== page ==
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I think I've seen the future and it ain't us

Montreal Man : 9/10/2013 1:52 pm
Full disclosure -- I'm not an x's and O's guy. All I got going for me is I'm old enough to have seen a lot of Giant games.

Sunday night, I saw something very different. Very, very different. Chip Kelly's offense seems, to these untutored eyes, to be a nightmare.

Yes, we can find flaws, glitches, offensive stamina problems, but Kelly is throwing something that's consistently different -- from the no huddle, to putting two tackles wide left. What the eff is that?

Okay, I love Coughlin, I adore Eli and the wideouts, and the still (unfufilled promise of Wilson, Hynoski, etc.) I'm on the fence about Fewell and don't know what to make of Gilbride.

However,our offensive plays look boring, pedestrian and predictable, even if executed properly, i.e., what the hell is the problem in the Red Zone? What? It's been that way for years. The players are good, and in some cases exceptional, so Gilbride means to tell us that they're not executing? They're not executing the same ol' shit, that the defense can sniff out.

We have good backs, but I don't see the holes I see almost regularly from other teams. I watched wide open spaces at the LOS and wondered how they did it? Are their players THAT superior. I see Witten and other TIght Ends patrolling the middle as if they're on an island. Can that be a result of superior players or play design? I think play design -- Anish and other football smart guys might answer this, if they care to.

And San Franciso does it as well. How soon will other teams adopt this kind of offense? We can't stay still, but with this generally conservative bunch at the top, I'm afraid we will.

Personally, to my eyes, this "new" approach is going to kill us. Do we think Fewell is up to defending it? Do we think he can put in the proper players to handle the no-huddle? Do we think Gilbride will shed some of his play design and create some new ones? I dunno. Doesn't look like it.

End of rant, thanks for listening.

Very, very frustrated in Durham AND Montreal.
San Francisco's Offense - ( New Window )
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Jerry in DC : 9/10/2013 2:33 pm : link
Agreed with your concepts although I wouldn't go quite as far as not giving them a 2nd contract in all case. But I probably wouldn't be willing to go to the "franchise QB" $20 million/year deal. Plus some of these guys haven't shown any signs of injury just yet.

I think we're going to see some QB contract deflation soon anyway, regardless of pocket or mobile QB. The Bradys and Rodgers of the world will still get their $20 million, but teams have been giving out too many big deals to good, but not great QBs. Right now Kapernick and Wilson are as good as anybody in the 2nd tier of QBs and SF and Seattle have an extra $15 million or so to build their team.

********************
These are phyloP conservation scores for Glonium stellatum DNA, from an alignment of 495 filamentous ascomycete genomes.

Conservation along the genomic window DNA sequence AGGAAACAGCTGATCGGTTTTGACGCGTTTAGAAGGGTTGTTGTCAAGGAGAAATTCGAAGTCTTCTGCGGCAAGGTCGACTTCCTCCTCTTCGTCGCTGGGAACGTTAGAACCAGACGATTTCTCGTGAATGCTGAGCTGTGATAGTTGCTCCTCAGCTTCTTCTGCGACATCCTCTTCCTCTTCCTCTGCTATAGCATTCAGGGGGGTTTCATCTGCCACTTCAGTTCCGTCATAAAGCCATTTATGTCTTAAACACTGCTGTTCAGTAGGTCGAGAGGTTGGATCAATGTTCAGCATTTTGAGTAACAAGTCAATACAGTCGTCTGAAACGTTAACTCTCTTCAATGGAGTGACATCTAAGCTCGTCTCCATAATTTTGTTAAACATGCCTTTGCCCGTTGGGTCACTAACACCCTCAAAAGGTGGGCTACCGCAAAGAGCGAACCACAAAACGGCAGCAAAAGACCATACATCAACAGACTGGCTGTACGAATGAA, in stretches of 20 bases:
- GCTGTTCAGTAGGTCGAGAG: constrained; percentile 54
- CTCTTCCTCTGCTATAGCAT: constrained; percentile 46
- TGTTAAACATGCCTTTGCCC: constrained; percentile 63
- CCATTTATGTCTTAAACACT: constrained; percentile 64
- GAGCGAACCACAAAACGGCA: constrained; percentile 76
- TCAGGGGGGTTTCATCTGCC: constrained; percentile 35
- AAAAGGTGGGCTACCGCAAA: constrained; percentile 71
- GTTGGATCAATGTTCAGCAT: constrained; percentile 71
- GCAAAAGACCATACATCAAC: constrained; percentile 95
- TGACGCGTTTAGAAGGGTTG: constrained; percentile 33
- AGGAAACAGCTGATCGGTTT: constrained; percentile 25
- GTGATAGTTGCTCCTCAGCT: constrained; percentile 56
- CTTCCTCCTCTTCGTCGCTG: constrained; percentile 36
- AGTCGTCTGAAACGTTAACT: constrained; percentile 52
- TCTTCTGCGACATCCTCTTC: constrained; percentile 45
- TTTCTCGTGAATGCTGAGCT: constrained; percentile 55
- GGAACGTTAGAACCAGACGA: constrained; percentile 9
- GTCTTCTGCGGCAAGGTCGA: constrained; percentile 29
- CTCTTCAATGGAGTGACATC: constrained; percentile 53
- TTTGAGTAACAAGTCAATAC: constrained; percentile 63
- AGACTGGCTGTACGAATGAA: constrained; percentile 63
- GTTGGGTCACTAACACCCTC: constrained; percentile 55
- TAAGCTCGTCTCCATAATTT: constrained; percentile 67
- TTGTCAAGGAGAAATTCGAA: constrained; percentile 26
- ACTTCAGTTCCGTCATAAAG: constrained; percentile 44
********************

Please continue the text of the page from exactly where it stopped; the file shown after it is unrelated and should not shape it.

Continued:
I definitely agree on emphasizing the backup QB position and the QB pipeline for these teams. And it's possible to do because the NCAA is producing a lot of guys who can run and throw and have experience in the read option system. It's not that different to how teams treat every other position.
Montreal wrote what many on here would be afraid to say.  
Blue21 : 9/10/2013 2:34 pm : link
But you are very accurate. Any honest person has to see these same things.
Is it even possible  
Dan in BTV : 9/10/2013 2:37 pm : link
to find all these college athletes that can run the read option and make accurate passes in the faster NFL? How do the "backups" get enough reps to be in synch with their receivers and learn how to read defenses? How do you build a wining team over a few years if you need to replace your QB every other year? There are a limited number of quality drop back passers and the ones that can handle the NFL are pretty hard to come by. I assume it will be a similar problem finding high quality read option QBs. I'm not sure how "disposable" you can afford to make them.
As other have said...  
giantsfaninphilly : 9/10/2013 2:38 pm : link
You deal with the spread by kicking the crap out of the other guys QB. If he runs you make him pay.
And my comment above has more to do with the lack  
Blue21 : 9/10/2013 2:39 pm : link
of a running game and what seems to be wide open receivers we can't seem to defend.I was wondering however if the Eagles can keep up that pace a whole game let alone a whole season.Vick never lasts a season and will this offense change if he goes down? I do wish at times the giants weren't so predictable.And let's face it Eli is embarrasing to watch run.But he is what he is and has two rings.
I don't buy the idea that the spread is successful because it's new  
Go Terps : 9/10/2013 2:40 pm : link
I think there are three factors at play:

1) As the athletes get faster at every position (including QB) it makes sense to try to isolate them with the ball in space
2) The rules changes favoring offense make such a change make sense...particularly the enforcement of the 5 yard contact rule
3) There's a big trickle up effect from college football. If the players in college excel at it, it stands to reason you'd do in the pros what the players do best.